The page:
[tex-live] \"\i causes problems with texlive 2015

Zdenek Wagner zdenek.wagner at gmail.com
Sun Jun 14 20:36:00 CEST 2015

2015-06-14 19:29 GMT+02:00 Philip Taylor <P.Taylor at rhul.ac.uk>:
> Norbert Preining wrote:
>> On Sun, 14 Jun 2015, Philip Taylor wrote:
>>> Am I alone in longing for a return to the days when TeXhax was a
>> Phil, this is 1) not texhax
> Agreed. Mea culpa.
>> 2) people here are friendly, but expect a certain level of
>> cooperation
> If the TeX-Live list is "friendly", then I would hate to participate in
> one that is unfriendly. There are a few invariably friendly contributors
> (and I single out Akira-san as a paragon of politeness, although a few
> others get very close), but unfortunately there are also a number of
> contributors who can be relied upon to be acerbic, aggressive, abrasive
> and intolerant.
>> 3) we are not here to fulfil your very specific expectations.
> There is no "we"; there are people with problems, and people who can
> help with those problems. Some unfailingly attempt to do so in a
> friendly and helpful manner; some usually attempt to help in such a
> manner, but become exasperated when the information they seek is not
> forthcoming, or when they believe (rightly or wrongly) that the
> questioner is not understanding their replies, and allow that
> exasperation to come through in their replies; and there are some who
> simply make me ashamed to be a member of this community.
This is becoming a problem of many forums. People searching help think
that all other people are clairvoyants who are able to answer even
questions that have not been asked. What I have seen is that a problem
was mentioned without presenting the real code. Other people claimed
that similar code runs perfectly. Then instead of presenting the
failing code some software tools were deliberatelly declared buggy
without demonstrating a bug. Do you consider such behaviour as
searching for help?

It happend to me that someone asked me for help. I wanted to see a
demonstratin of the bug and I received 300+ pages of code. I have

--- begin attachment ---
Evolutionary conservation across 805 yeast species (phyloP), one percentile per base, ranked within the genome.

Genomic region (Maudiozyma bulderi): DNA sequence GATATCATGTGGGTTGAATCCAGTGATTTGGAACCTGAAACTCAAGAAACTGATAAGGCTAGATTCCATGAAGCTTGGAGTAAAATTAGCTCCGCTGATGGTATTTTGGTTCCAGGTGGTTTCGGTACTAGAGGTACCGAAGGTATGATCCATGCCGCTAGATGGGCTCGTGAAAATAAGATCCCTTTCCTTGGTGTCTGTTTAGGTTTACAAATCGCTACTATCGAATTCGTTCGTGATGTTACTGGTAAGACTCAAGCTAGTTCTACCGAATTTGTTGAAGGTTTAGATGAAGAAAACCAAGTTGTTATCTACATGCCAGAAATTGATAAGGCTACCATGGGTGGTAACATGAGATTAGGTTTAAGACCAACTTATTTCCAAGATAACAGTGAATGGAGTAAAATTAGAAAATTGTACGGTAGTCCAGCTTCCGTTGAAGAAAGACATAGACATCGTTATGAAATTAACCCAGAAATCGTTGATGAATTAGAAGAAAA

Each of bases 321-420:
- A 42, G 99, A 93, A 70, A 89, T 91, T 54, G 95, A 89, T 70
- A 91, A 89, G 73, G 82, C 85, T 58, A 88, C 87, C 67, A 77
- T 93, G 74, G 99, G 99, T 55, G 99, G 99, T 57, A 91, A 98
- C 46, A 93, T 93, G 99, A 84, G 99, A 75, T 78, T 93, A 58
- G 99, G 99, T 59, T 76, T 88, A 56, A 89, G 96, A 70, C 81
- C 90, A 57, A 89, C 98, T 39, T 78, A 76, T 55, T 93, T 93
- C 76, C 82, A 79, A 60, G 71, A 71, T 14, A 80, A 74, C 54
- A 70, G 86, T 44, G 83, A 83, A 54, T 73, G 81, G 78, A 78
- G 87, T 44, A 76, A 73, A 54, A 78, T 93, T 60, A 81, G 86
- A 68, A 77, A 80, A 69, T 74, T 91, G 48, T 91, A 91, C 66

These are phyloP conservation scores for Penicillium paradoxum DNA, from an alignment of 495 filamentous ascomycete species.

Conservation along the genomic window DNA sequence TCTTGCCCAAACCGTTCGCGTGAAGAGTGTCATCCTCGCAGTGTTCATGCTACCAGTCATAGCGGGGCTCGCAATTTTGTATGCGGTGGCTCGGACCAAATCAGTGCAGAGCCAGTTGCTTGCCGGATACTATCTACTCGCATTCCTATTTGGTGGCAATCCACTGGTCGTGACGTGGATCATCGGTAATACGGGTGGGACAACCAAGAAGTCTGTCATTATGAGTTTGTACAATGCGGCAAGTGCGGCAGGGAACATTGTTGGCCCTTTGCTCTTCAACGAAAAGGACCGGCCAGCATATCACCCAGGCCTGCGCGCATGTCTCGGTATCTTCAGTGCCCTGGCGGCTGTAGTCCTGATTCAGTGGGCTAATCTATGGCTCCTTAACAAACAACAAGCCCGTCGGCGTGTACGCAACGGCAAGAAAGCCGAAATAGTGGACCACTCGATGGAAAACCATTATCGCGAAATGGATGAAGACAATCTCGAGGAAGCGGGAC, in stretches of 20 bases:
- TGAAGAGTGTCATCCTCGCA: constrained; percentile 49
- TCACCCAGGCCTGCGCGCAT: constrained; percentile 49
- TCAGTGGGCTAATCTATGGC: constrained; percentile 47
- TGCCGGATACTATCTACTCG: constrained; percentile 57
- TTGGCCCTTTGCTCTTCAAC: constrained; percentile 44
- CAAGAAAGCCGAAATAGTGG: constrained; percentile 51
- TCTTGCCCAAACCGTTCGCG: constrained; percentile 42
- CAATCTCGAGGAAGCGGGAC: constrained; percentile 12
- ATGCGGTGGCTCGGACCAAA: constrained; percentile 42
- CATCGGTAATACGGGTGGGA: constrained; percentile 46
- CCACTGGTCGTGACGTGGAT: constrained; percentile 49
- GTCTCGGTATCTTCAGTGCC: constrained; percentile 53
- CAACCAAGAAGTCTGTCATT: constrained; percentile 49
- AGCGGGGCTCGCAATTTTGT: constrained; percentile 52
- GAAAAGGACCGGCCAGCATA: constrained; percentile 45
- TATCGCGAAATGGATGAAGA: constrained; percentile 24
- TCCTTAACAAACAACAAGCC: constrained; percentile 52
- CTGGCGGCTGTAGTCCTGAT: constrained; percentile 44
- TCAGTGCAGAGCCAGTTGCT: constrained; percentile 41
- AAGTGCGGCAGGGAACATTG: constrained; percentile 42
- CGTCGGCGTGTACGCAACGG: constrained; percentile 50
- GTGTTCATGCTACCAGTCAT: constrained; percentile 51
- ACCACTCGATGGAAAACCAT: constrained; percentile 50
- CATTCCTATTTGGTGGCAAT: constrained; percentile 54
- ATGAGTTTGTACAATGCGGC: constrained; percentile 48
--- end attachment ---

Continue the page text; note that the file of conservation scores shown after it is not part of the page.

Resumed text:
never answered, I have no time to read 300+ pages. I have also
received a bug report. I asked for a sample and I received about 50
lines of code. It took me some time but I was able to find the source
of the problem and I helped. In the third case I got to know that
someone says that my package does not work aty all. I contacted that
person, asked for a sample code and found a clash with another
package. I have modified my package and the problem disappeared. Cases
2 and 3 were useful both for me and for the person seeking help. Now,
am I impolite because I refused to read 300+ pages of code in my
leisure time?

What can we do if the failing code is not presented? If you can, it is
your turn to show that you are more polite and answer. However, I have
not seen your answer either. If you look at any bugzilla, you will see
that the instructions say that it is necessary to give an exact
sequence of steps to reproduce the error. It is not possible to help
without these steps.

>> And from now please stop calling other members who try to explain and
>> help strange names.
> You must be confusing me with someone else -- I have called no-one
> names, strange or otherwise. I have simply expressed a heartfelt wish
> that all questions should be answered with politeness and respect, a
> wish that in two occasions in the last 24 hours has been honoured more
> in the breach than in the observance.
> What I believe is that before anyone posts a reply, they should apply
> the "bnb" test : that is, they should re-read their words and then ask
> themselves "would Barbara Beeton, who has helped more TeX users than
> most of us have had hot dinners, have written what I am about to
> post ?". If the answer is "no", then it should not be sent -- it should
> be re-written it in a /helpful/ way that neither sets out to demonstrate
> that the question/questioner is stupid, nor sets out to demonstrate the
> author's intellectual superiority.
>> You are helping the community much less with your useless comments
>> than Reinhard with his trial to explain everything.
> I hear your opinion; I prefer to leave the judgement to those whose
> opinions I respect.
> ** Phil.

Zdeněk Wagner

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